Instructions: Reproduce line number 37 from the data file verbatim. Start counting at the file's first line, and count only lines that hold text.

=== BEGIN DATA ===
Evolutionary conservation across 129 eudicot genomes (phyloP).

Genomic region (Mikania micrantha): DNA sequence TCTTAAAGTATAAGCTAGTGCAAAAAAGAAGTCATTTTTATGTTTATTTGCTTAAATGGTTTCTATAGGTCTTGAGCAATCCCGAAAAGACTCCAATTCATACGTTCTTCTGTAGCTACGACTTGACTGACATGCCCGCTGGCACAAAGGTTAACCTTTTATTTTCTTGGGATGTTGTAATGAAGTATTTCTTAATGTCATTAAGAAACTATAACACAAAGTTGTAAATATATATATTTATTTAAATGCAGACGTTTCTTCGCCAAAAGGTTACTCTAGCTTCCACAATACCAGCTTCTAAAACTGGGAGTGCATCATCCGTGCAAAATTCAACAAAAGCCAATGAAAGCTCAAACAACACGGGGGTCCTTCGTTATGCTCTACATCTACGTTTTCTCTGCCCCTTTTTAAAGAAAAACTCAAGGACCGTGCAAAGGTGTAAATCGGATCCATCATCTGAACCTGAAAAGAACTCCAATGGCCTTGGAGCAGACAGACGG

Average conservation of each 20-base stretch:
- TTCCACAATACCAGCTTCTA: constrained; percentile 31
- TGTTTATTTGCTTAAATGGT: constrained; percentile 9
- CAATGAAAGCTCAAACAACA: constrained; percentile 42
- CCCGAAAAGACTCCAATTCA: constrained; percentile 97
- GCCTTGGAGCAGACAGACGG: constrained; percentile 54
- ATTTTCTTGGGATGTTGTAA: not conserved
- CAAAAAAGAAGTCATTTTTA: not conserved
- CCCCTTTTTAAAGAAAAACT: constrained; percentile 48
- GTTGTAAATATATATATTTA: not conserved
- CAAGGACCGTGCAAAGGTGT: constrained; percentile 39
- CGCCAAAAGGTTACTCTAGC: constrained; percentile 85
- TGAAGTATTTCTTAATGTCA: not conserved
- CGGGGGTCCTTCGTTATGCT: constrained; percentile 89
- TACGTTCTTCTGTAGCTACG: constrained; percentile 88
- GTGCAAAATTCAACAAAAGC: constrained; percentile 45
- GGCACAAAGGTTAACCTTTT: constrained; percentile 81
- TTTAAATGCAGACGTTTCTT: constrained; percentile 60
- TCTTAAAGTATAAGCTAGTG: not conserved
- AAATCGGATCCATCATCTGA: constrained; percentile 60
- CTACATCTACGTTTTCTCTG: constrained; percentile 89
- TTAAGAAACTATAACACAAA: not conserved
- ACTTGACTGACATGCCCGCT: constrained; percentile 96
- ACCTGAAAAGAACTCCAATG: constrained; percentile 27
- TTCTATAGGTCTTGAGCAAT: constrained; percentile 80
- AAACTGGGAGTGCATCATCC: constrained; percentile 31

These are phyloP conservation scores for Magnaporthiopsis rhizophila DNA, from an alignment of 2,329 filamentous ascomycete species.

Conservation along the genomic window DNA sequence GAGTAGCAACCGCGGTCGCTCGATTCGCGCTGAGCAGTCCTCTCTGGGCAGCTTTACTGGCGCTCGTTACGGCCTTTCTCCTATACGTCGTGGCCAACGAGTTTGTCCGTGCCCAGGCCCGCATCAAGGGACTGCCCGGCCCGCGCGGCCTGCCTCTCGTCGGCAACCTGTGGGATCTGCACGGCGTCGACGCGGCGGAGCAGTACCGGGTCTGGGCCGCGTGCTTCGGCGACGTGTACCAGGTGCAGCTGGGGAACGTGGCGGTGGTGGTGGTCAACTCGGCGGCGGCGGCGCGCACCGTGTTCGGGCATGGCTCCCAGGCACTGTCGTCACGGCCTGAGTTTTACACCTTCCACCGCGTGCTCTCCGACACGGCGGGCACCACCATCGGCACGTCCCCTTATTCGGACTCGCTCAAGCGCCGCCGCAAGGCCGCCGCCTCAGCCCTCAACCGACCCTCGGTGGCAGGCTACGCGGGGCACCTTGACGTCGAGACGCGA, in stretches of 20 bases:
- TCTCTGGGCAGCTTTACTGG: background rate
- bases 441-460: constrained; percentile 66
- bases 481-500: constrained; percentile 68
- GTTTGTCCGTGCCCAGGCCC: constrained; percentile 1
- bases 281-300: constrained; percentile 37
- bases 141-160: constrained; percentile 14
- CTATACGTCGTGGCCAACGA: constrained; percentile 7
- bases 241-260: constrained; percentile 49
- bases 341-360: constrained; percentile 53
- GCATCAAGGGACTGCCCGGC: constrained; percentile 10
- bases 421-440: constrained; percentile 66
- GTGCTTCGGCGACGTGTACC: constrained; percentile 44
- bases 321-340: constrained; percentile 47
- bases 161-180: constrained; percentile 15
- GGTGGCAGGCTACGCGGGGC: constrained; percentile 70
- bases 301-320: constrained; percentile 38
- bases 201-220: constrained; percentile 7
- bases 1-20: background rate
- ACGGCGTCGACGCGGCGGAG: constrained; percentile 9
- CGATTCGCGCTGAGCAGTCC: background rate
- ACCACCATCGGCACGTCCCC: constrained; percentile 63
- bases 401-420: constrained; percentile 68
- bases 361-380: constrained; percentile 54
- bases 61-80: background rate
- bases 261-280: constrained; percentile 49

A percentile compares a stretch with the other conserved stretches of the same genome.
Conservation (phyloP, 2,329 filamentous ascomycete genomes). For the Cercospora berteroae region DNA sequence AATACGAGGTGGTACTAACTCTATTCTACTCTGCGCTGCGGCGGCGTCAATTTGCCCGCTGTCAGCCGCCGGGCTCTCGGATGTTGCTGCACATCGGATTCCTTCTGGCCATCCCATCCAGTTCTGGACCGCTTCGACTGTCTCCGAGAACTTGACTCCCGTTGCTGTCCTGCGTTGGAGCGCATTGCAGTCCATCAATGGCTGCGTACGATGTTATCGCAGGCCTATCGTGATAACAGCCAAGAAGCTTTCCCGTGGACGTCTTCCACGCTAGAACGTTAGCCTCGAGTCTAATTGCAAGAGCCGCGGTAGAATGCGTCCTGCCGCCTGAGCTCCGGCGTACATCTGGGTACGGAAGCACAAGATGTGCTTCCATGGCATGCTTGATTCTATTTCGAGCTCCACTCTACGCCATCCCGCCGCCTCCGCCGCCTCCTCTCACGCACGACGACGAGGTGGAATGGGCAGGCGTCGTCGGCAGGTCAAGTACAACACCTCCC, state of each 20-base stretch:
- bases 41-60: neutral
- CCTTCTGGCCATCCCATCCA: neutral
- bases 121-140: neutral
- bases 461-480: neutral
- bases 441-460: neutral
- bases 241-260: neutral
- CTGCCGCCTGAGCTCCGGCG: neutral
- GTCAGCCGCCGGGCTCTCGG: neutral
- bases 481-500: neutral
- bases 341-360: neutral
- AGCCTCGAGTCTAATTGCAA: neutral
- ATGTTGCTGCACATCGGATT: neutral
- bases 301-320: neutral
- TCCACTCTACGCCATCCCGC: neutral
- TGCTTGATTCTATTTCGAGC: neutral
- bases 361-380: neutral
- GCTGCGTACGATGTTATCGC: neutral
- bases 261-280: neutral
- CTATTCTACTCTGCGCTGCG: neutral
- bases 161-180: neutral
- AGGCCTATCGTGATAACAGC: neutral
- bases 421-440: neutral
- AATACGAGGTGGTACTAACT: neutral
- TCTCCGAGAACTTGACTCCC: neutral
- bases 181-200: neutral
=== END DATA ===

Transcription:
- CTATACGTCGTGGCCAACGA: constrained; percentile 7